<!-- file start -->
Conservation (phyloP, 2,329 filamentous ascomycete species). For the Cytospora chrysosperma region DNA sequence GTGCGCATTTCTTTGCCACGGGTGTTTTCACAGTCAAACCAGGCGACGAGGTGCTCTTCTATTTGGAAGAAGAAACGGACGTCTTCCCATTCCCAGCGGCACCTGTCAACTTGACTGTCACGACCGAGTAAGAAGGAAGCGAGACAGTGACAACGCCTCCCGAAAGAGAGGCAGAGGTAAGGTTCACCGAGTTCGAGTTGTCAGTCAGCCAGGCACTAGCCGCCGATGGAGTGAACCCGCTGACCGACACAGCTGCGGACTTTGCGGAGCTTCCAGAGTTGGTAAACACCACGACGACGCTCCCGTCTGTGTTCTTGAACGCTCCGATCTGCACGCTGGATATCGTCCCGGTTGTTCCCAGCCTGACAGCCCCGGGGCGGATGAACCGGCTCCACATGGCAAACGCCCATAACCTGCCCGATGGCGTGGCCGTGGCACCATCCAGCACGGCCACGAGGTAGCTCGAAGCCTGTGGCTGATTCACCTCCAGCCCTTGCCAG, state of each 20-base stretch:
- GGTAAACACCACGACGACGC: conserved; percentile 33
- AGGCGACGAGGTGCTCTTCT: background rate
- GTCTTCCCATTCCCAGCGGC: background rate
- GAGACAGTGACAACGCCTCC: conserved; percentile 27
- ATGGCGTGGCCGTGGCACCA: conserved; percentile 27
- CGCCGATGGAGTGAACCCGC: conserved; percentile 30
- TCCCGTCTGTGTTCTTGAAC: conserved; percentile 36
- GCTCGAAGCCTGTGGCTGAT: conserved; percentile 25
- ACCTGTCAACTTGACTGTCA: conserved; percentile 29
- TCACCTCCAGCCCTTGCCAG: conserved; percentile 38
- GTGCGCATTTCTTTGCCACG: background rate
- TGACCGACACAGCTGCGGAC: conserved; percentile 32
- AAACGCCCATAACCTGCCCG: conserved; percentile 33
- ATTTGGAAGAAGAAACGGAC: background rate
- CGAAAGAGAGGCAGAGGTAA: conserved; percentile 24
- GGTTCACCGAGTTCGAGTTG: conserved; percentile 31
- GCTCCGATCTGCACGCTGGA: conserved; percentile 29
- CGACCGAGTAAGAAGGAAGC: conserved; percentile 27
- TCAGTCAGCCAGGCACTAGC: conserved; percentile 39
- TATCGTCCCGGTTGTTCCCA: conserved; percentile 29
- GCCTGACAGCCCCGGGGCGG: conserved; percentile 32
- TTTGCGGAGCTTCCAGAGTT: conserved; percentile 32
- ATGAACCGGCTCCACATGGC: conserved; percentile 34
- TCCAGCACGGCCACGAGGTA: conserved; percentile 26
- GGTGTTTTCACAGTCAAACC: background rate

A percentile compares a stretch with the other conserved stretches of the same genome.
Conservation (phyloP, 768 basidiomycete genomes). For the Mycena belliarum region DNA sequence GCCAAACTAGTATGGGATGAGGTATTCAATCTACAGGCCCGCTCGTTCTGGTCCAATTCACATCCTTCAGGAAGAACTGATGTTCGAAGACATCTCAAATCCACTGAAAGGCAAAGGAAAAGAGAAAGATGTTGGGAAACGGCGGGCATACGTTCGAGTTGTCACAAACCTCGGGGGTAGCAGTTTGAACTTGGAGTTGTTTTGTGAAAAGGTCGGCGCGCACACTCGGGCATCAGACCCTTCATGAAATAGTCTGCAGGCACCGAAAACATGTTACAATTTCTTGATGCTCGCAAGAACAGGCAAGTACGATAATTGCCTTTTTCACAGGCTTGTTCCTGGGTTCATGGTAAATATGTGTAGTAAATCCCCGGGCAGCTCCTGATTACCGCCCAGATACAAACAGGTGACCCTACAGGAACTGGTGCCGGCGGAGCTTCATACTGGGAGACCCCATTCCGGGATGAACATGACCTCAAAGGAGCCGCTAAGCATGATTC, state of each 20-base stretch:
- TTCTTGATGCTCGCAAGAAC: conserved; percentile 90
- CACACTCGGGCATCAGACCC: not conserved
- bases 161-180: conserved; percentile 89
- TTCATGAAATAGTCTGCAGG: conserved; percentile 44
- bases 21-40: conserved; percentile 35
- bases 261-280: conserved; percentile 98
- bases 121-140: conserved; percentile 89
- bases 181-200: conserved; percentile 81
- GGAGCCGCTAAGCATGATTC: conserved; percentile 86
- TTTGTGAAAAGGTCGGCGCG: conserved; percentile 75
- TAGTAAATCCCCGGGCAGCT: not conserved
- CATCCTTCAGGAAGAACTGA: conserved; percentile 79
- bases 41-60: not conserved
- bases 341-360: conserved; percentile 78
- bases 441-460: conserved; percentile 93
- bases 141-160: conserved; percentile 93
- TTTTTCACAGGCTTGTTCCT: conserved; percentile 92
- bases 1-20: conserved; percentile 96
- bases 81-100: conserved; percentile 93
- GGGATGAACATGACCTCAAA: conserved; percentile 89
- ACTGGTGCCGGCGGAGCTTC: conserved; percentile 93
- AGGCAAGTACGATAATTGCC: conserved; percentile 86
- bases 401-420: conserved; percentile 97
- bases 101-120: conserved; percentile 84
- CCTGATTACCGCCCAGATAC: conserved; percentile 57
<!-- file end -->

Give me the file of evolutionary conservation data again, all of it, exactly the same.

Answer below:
Conservation (phyloP, 2,329 filamentous ascomycete species). For the Cytospora chrysosperma region DNA sequence GTGCGCATTTCTTTGCCACGGGTGTTTTCACAGTCAAACCAGGCGACGAGGTGCTCTTCTATTTGGAAGAAGAAACGGACGTCTTCCCATTCCCAGCGGCACCTGTCAACTTGACTGTCACGACCGAGTAAGAAGGAAGCGAGACAGTGACAACGCCTCCCGAAAGAGAGGCAGAGGTAAGGTTCACCGAGTTCGAGTTGTCAGTCAGCCAGGCACTAGCCGCCGATGGAGTGAACCCGCTGACCGACACAGCTGCGGACTTTGCGGAGCTTCCAGAGTTGGTAAACACCACGACGACGCTCCCGTCTGTGTTCTTGAACGCTCCGATCTGCACGCTGGATATCGTCCCGGTTGTTCCCAGCCTGACAGCCCCGGGGCGGATGAACCGGCTCCACATGGCAAACGCCCATAACCTGCCCGATGGCGTGGCCGTGGCACCATCCAGCACGGCCACGAGGTAGCTCGAAGCCTGTGGCTGATTCACCTCCAGCCCTTGCCAG, state of each 20-base stretch:
- GGTAAACACCACGACGACGC: conserved; percentile 33
- AGGCGACGAGGTGCTCTTCT: background rate
- GTCTTCCCATTCCCAGCGGC: background rate
- GAGACAGTGACAACGCCTCC: conserved; percentile 27
- ATGGCGTGGCCGTGGCACCA: conserved; percentile 27
- CGCCGATGGAGTGAACCCGC: conserved; percentile 30
- TCCCGTCTGTGTTCTTGAAC: conserved; percentile 36
- GCTCGAAGCCTGTGGCTGAT: conserved; percentile 25
- ACCTGTCAACTTGACTGTCA: conserved; percentile 29
- TCACCTCCAGCCCTTGCCAG: conserved; percentile 38
- GTGCGCATTTCTTTGCCACG: background rate
- TGACCGACACAGCTGCGGAC: conserved; percentile 32
- AAACGCCCATAACCTGCCCG: conserved; percentile 33
- ATTTGGAAGAAGAAACGGAC: background rate
- CGAAAGAGAGGCAGAGGTAA: conserved; percentile 24
- GGTTCACCGAGTTCGAGTTG: conserved; percentile 31
- GCTCCGATCTGCACGCTGGA: conserved; percentile 29
- CGACCGAGTAAGAAGGAAGC: conserved; percentile 27
- TCAGTCAGCCAGGCACTAGC: conserved; percentile 39
- TATCGTCCCGGTTGTTCCCA: conserved; percentile 29
- GCCTGACAGCCCCGGGGCGG: conserved; percentile 32
- TTTGCGGAGCTTCCAGAGTT: conserved; percentile 32
- ATGAACCGGCTCCACATGGC: conserved; percentile 34
- TCCAGCACGGCCACGAGGTA: conserved; percentile 26
- GGTGTTTTCACAGTCAAACC: background rate

A percentile compares a stretch with the other conserved stretches of the same genome.
Conservation (phyloP, 768 basidiomycete genomes). For the Mycena belliarum region DNA sequence GCCAAACTAGTATGGGATGAGGTATTCAATCTACAGGCCCGCTCGTTCTGGTCCAATTCACATCCTTCAGGAAGAACTGATGTTCGAAGACATCTCAAATCCACTGAAAGGCAAAGGAAAAGAGAAAGATGTTGGGAAACGGCGGGCATACGTTCGAGTTGTCACAAACCTCGGGGGTAGCAGTTTGAACTTGGAGTTGTTTTGTGAAAAGGTCGGCGCGCACACTCGGGCATCAGACCCTTCATGAAATAGTCTGCAGGCACCGAAAACATGTTACAATTTCTTGATGCTCGCAAGAACAGGCAAGTACGATAATTGCCTTTTTCACAGGCTTGTTCCTGGGTTCATGGTAAATATGTGTAGTAAATCCCCGGGCAGCTCCTGATTACCGCCCAGATACAAACAGGTGACCCTACAGGAACTGGTGCCGGCGGAGCTTCATACTGGGAGACCCCATTCCGGGATGAACATGACCTCAAAGGAGCCGCTAAGCATGATTC, state of each 20-base stretch:
- TTCTTGATGCTCGCAAGAAC: conserved; percentile 90
- CACACTCGGGCATCAGACCC: not conserved
- bases 161-180: conserved; percentile 89
- TTCATGAAATAGTCTGCAGG: conserved; percentile 44
- bases 21-40: conserved; percentile 35
- bases 261-280: conserved; percentile 98
- bases 121-140: conserved; percentile 89
- bases 181-200: conserved; percentile 81
- GGAGCCGCTAAGCATGATTC: conserved; percentile 86
- TTTGTGAAAAGGTCGGCGCG: conserved; percentile 75
- TAGTAAATCCCCGGGCAGCT: not conserved
- CATCCTTCAGGAAGAACTGA: conserved; percentile 79
- bases 41-60: not conserved
- bases 341-360: conserved; percentile 78
- bases 441-460: conserved; percentile 93
- bases 141-160: conserved; percentile 93
- TTTTTCACAGGCTTGTTCCT: conserved; percentile 92
- bases 1-20: conserved; percentile 96
- bases 81-100: conserved; percentile 93
- GGGATGAACATGACCTCAAA: conserved; percentile 89
- ACTGGTGCCGGCGGAGCTTC: conserved; percentile 93
- AGGCAAGTACGATAATTGCC: conserved; percentile 86
- bases 401-420: conserved; percentile 97
- bases 101-120: conserved; percentile 84
- CCTGATTACCGCCCAGATAC: conserved; percentile 57